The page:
Mr John James Ware 1 was born in Axbridge, Somerset, England over the summer months of 1865.2
He was the son of Charles Ware (1839-1923), a shoemaker, and Charlotte Anne Coomer (1839-1914), both Axbridge natives who were married in 1859. His known siblings were: Elizabeth Ann (b. 1860), Iona (b. 1868), Ann Coomer (b. 1870), Charles (b. 1872), Selina (b. 1874), Arthur George (b. 1875), George Coomer (b. 1877) and James (b. 1879).
John first appears on the 1871 census living at Cheddar Street in Axbridge. The family show up on the 1881 census living at Moore Lane, Axbridge but John is listed elsewhere as a visitor to the home of his maternal grandmother, Charlotte Coomer, back at Cheddar Street. His father by this time had become a gas manager and John was described as an apprentice carpenter.
John was married in Bristol in 1890 to Clara Ann Organ (b. 1865), a native of that city. The recently married couple appear on the 1891 census living at 12 London Road, Bristol and John is described as a carpenter. He and his wife had only one child, a son named Fred (b. 1892), and the small family appeared together on the 1901 census living at 53 Grosvenor Road, Bristol, an address he would live at for the remainder of his life. He became a widower in 1904 when his wife Clara passed away aged 39.
He was remarried in 1906 to Florence Louisa Long (b. 1879) and when the couple appeared on the 1911 census, again living at 53 Grosvenor Road, John was described as a builder and decorator and his son Fred as a carpenter.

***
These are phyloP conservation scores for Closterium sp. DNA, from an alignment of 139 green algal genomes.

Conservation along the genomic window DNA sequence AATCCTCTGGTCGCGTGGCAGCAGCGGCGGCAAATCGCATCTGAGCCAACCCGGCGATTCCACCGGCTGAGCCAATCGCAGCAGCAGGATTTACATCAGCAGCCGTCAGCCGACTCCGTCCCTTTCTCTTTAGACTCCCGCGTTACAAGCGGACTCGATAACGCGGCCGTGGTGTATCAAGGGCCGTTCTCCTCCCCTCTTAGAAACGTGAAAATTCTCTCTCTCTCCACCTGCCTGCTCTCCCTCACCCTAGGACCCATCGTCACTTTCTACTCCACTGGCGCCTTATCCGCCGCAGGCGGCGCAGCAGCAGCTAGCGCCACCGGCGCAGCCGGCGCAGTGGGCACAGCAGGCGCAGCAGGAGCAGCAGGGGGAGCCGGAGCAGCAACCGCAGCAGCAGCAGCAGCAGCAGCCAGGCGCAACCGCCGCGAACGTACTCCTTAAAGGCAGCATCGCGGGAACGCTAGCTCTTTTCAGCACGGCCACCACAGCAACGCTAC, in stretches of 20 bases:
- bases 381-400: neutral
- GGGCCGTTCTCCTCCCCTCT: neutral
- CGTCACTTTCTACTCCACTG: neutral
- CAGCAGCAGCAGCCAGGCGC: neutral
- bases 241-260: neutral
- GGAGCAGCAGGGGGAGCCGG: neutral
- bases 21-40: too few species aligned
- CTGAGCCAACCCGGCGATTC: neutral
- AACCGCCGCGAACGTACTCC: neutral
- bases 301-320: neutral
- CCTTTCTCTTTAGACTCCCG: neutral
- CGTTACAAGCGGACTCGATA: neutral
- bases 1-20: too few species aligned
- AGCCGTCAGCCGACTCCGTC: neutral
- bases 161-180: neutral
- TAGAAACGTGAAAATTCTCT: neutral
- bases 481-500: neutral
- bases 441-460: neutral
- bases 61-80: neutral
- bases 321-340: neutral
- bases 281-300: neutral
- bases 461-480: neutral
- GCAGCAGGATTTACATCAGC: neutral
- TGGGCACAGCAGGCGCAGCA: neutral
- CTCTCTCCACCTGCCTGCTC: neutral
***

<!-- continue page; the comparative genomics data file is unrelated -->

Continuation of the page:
John and his wife boarded the Titanic at Southampton as second class passengers (ticket number 31352, £21). They were due to have travelled on another ship but were transferred due to the coal strikes. Their destination was to have been to his younger brother Charles who was already living at 186 South Main Street, New Britain, Connecticut. When there John was intending to start up in the carpentry trade. He was taking his tools and household effects with him on the Titanic together with $1250 in cash.
Mr Ware, died in the sinking. His body, if recovered, was never identified.
His wife Florence survived and later returned to England. His son Fred later crossed the Atlantic, departing from Liverpool aboard Campania on 3 May 1913 and joined his uncle Charles in Connecticut. He, like his father worked as a painter and decorator, settled in Hartford, Connecticut and married a lady named Clara Bell (b. 1887) but had no children. He and his wife later retired to Florida and Fred died there in 1979.